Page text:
Send the link below via email or IMCopy
Present to your audienceStart remote presentation
- Invited audience members will follow you as you navigate and present
- People invited to a presentation do not need a Prezi account
- This link expires 10 minutes after you close the presentation
- A maximum of 30 users can follow your presentation
- Learn more about this feature in the manual
Do you really want to delete this prezi?
Neither you, nor the coeditors you shared it with will be able to recover it again.
Make your likes visible on Facebook?
Connect your Facebook account to Prezi and let your likes appear on your timeline.
You can change this under Settings & Account at any time.
Ch 7 Jewish, Early Christian & Byzantine Art
Dawn Nicole Hambyon 9 October 2012
Transcript of Ch 7 Jewish, Early Christian & Byzantine Art
& Byzantine Art Guiding Questions:
1. How did aspects of Jewish & Early Christian art develop from the artistic traditions of the Roman world?
2. How did Early Christian and Byzantine artists use narrative and iconic imagery to convey the foundations of the Christian faith for those already initiated into the life of the Church?
3. How does the form of buildings created for worship reflect their function?
4. What was role of images in the devotional practices of the Byzantine world? Why was there a brief interlude of iconoclasm? What impact did iconoclasm have?
5. What artworks show the growing Byzantine interest in conveying human emotions and representing human situations when visualizing sacred stories? Building on Roman traditions Foundations of the Faith Created for Worship Iconoclasm Human Interest N: David Battling Goliath
D: 7th cen. AD (629-630)
L: found in Cyprus
C: displayed in home of owners
M: proclamation of wealth, education & refined taste, may have also represented emperor & his enemies (Heraclius in single combat with Persian general Razatis) Judeo-Christian subject portrayed in
a style developed for Classical heroes "Patrons saw no conflict... To them, this Jewish subject, created for a Christian patron in a pagan style, would have attracted notice only because of its sumptuousness and its artistic virtuosity." p. 217 Do you think 7th century Christians
were playing "fast and loose" with their faith?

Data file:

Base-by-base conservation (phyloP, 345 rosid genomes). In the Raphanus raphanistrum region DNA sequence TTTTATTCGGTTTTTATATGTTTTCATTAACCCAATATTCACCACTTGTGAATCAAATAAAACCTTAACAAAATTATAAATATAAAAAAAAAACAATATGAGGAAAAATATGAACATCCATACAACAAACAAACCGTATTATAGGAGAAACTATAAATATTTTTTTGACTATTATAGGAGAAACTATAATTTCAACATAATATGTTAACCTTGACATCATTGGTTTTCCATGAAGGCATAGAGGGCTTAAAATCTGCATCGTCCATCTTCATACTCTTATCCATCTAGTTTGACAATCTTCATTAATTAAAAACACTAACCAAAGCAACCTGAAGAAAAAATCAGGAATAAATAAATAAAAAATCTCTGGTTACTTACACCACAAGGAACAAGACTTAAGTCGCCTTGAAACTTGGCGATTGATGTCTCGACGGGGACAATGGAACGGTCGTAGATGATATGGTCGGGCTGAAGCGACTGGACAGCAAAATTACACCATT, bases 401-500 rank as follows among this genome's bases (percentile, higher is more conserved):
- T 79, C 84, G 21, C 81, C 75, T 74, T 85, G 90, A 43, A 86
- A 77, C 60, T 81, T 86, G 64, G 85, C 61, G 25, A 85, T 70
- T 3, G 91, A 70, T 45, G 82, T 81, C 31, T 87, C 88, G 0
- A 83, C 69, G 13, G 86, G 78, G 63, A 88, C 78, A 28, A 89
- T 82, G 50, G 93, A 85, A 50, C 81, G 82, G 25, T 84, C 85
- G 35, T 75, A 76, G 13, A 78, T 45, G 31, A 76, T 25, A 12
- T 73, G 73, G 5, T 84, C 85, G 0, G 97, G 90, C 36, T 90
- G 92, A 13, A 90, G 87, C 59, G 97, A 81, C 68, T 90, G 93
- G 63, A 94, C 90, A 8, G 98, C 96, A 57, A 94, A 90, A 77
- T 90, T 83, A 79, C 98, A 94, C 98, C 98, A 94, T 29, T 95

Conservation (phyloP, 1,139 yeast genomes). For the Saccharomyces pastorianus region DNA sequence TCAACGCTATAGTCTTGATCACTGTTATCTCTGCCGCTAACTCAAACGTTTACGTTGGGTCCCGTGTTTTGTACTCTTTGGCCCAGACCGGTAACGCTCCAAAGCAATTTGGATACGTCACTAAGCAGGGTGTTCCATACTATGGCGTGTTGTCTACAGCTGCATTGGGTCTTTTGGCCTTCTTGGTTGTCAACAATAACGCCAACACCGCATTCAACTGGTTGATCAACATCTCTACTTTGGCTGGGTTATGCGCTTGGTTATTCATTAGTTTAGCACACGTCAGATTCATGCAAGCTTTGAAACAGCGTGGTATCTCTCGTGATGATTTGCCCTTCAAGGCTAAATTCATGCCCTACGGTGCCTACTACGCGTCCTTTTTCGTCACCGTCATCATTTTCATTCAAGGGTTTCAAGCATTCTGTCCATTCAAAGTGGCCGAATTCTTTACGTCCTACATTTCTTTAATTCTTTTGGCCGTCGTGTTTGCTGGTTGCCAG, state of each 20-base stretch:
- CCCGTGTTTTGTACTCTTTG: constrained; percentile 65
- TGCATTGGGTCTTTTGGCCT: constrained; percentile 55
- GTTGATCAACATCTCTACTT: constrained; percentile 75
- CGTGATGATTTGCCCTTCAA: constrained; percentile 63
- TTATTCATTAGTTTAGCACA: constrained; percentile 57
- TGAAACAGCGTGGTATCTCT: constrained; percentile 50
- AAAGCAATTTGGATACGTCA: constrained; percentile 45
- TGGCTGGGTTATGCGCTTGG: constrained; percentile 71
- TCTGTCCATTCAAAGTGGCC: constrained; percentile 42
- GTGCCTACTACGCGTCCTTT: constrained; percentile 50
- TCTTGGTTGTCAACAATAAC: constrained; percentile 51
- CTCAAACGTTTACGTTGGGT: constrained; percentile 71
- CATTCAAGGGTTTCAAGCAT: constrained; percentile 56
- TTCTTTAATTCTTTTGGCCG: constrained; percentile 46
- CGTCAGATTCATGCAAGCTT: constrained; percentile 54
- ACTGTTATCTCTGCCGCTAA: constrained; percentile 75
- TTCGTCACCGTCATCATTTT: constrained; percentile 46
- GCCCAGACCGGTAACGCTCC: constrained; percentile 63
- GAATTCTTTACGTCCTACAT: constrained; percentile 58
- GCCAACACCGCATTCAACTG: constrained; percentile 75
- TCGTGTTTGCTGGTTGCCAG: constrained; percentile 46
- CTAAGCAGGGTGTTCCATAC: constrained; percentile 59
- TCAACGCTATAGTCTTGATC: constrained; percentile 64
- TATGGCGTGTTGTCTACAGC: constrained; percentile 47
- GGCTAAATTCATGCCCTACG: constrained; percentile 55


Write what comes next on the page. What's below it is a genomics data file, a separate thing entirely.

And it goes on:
What would be another reason for appropriating the Classical style? 1 Sam. 17:41-51 N: Menorahs & Ark of the Covenant
D: 3rd cen. AD
M/T: wall painting
L: Jewish catacomb in Rome Jewish Catacombs "You shall not make for yourself a carved image, or any likeness of anything that is in heaven above, or that is in the earth beneath, or that is in the water under the earth." - Exodus 20:4 Why would Jews create images
of things "on earth beneath?" What Roman traditions were
Why do you think they did so? Jewish Synagogues Wall with Torah Niche, 3rd cen. AD
House-synagogue in Dura-Europos, Syria Study of the Torah = Worship Detail of a wall painting from
house-synagogue in Dura-Europa (3rd cen. AD) "Scenes from Jewish history and the story of Moses... unfold in a continuous visual narrative... employing the Roman tradition of epic historical presentation." p. 220 Why would Jews appropriate
Roman pictorial traditions? Jews also appropriated the Roman basilica form for their synagogues.
(see Beth Alpha Synagogue, p. 221) Syncretism - process in which artists assimilate images from other traditions and give them new meanings Pagan - Apollo, Hermes the shepherd, Orpheus among animals, personification of philanthropy
Christian - Psalm 23, Jesus as Good Shepherd
(John 10:11-16) "Such images do not have a stable meaning, but are associated with the meaning(s) that a particular viewer brings to them. They remind rather than instruct." p. 222 Do you agree that we cannot assign meaning to a syncretic artwork? House-Churches - Red cross above the door
- assembly hall could seat 60-70 people
- separate room for baptism
- walls were decorated with scenes of Christ's miracles & resurrection
- "lunette" features Good Shepherd with his flock with Adam & Eve "Even this early in Christian art, sacred spaces were decorated with pictures proclaiming the theological meaning of the rituals they housed." p. 223 Cubiculum of Leonis, Catacomb of Commodilla
D: late 4th cen. AD
L: near Rome Icons - images that symbolize core concepts and values of religious tradition Narrative - images that tell
a story with instructional
or theological value Icons & Narrative "In both icons and narrative images, the works of art take on meaning only in relation to viewers' stored knowledge of Christian stories & beliefs." p. 224 Sarcophagii N: Sarcophogus of Constantina
D: c. 350 AD
M/T: carved porphyry
L: Santa Costanza N: Sarcophagus of Junius Bassus
D: c. 359 AD
M/T: carved marble Sarcophagus with the Triumph of Dionysus
Roman, c. 190 AD, marble
p. 206 "The artists and patrons chose to assert the glory of Jesus Christ in mosaic, the richest known medium of wall decoration, in an imperial image still imbued with pagan spirit but now signaling the triumph of a new faith." p. 233 N: The Good Shepherd Lunette
D: c. 425-426 AD
L: over the entrance, Oratory of Galla Placida N: Christ Enthroned, Flanked by Angels, St. Vitalis & Bishop Ecclesius
D: 547 AD
L: Church of San Vitale, Ravenna Icon or Narrative? "A youthful, classicizing Christ appears on axis, dressed in imperial purple and enthroned on a cosmic orb in paradise, the setting indicated by the four rivers that flow from the ground underneath him." p. 239 What does theological meaning does this mosaic communicate?